Virologist and University of Florida Professor Ilaria Capua, a former Italian MP, told Al Jazeera she felt “cautiously optimistic”, although she also acknowledged that an overall statement about the course of the epidemic was difficult to issue in light of the different sampling procedures carried out in different Italian regions.
“I am beginning to feel optimistic because recent data are showing that there is no significant increase in the number of deaths or in severe clinical forms that require hospitalisation,” she told Al Jazeera. “The biggest problem of this pandemic is the overload of the healthcare services. The number of hospitalisations is not significantly increasing, meaning that the restriction measures that were put in place are actually working. Therefore, we are hopefully stabilising before the epidemic curve starts decreasing.”
Capua said the epidemic curve might also be impacted by the growing presence of antibodies across society. Those people who have been affected by an asymptomatic or mild form of COVID-19 should have in fact produced antibodies, which are one of the likely barriers to the transmission of the virus, contributing to the effects of the restriction measures.
But if Italy relaxed now, it could still witness new peaks.
Officials say a full lockdown will continue until at least Easter (April 12), while many are already expecting further extensions.
Cartabellotta warns that it could be potentially very dangerous if politicians start discussing what to do next and ways to reopen the country while basing their assumptions on the way their numbers are currently being recorded.
He also urged more clarity concerning the category of people authorities define as “recovered/discharged”. As of Thursday, 18,278 individuals fall into this category.
It was not specified whether all those in this category underwent the double testing the World Health Organization requires for a case to be declared closed. The Italian health agency considers a case closed when someone heals and ceases to be contagious. Often, people who were discharged were not tested twice, meaning they could still be potentially contagious, or active cases.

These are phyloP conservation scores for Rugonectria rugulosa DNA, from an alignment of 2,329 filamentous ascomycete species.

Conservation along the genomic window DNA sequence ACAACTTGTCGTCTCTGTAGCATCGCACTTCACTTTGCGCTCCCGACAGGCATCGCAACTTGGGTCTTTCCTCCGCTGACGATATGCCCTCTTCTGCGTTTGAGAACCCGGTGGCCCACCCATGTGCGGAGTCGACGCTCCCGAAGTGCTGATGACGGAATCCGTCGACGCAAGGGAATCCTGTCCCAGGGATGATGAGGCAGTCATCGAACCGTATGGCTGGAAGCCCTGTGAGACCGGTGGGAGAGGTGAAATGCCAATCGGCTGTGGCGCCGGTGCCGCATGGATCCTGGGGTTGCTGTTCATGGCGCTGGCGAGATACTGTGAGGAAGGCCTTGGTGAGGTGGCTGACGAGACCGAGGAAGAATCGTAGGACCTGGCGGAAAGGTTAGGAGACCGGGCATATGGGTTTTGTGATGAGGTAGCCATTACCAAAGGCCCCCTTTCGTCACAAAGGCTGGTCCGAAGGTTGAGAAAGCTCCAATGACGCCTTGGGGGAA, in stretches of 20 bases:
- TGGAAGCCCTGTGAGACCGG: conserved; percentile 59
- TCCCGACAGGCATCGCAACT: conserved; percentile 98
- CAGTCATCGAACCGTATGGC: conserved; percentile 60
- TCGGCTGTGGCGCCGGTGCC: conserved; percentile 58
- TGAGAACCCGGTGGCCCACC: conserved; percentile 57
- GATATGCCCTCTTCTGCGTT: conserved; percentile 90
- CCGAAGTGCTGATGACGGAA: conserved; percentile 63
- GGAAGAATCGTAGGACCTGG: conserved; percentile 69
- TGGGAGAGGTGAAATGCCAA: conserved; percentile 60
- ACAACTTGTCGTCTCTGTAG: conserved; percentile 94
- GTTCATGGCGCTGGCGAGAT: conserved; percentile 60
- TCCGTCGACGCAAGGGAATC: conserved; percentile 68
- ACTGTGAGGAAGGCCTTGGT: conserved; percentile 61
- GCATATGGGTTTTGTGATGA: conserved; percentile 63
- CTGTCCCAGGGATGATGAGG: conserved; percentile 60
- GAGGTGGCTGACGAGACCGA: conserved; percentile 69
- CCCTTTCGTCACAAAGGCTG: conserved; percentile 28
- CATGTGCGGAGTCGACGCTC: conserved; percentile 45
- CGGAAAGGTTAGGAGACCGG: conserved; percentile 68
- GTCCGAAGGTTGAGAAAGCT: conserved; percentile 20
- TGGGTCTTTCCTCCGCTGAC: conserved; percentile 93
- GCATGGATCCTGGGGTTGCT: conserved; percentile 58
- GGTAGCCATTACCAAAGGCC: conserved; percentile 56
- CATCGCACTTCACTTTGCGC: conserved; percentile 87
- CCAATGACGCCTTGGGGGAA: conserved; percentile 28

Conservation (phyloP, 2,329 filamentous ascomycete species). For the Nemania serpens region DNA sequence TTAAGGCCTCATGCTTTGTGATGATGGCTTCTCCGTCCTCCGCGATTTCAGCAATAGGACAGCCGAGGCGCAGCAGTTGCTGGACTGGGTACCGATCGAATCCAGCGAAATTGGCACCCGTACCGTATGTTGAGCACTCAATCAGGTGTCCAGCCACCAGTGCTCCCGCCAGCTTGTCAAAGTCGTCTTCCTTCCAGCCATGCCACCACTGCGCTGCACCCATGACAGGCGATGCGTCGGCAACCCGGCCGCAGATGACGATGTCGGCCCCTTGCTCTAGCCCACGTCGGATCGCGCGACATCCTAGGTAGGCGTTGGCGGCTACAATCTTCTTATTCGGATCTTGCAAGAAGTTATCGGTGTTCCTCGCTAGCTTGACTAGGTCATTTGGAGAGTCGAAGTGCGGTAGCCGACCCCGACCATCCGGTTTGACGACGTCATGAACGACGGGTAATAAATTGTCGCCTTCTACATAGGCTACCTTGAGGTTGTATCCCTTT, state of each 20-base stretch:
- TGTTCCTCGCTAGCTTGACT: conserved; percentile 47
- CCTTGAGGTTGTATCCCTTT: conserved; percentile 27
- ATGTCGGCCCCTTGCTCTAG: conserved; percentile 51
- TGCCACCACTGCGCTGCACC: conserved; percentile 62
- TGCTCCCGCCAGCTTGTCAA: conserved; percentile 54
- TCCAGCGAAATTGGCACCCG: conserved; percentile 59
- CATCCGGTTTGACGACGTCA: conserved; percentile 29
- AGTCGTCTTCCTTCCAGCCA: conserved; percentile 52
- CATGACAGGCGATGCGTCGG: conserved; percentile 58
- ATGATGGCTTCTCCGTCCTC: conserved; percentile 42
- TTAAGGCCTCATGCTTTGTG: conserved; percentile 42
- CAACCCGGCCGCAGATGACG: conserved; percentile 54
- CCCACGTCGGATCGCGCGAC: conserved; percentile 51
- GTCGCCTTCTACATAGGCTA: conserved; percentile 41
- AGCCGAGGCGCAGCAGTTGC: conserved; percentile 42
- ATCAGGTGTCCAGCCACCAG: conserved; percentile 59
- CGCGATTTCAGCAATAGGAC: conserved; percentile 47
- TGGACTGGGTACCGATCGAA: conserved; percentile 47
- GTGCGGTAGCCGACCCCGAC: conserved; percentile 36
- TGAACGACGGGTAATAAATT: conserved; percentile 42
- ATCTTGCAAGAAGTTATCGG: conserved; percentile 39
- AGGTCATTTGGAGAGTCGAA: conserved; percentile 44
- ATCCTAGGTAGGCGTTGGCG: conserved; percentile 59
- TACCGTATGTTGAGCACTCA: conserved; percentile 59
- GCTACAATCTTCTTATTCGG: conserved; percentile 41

“We are at risk here of letting people out who shouldn’t go around,” Cartabellotta says.
At the same time, more guidelines from European officials are needed to standardise metrics in measuring the contagion, thus helping scientists research and plan for the next steps to be rooted in scientific analysis.
“In order to study it we need to be speaking the same language,” Capua says. “But we need to do it now. We cannot go back in time and generate data that we didn’t collect in the right way. Because everything that we didn’t collect is then gone, we don’t have it anymore.”
Male individuals also appear more likely to develop severe clinical cases of COVID-19 in Italy, and preliminary data suggest a similar scenario in other countries, though that requires more data and standardised methods to confirm.
Researchers aren’t sure what’s behind this apparent trend, but Capua says this preliminary evidence could represent a stepping stone as we head towards “the new normal”, knowing it could represent a criterion to enact measures for the next phase of the emergency.
“If these data are confirmed, it would seem wise to start repopulating the workforce with a higher number of women than men initially,” she said. “Because if women are more resistant, they’ll have a tendency to get less seriously affected, and therefore they won’t be another burden on the healthcare system.”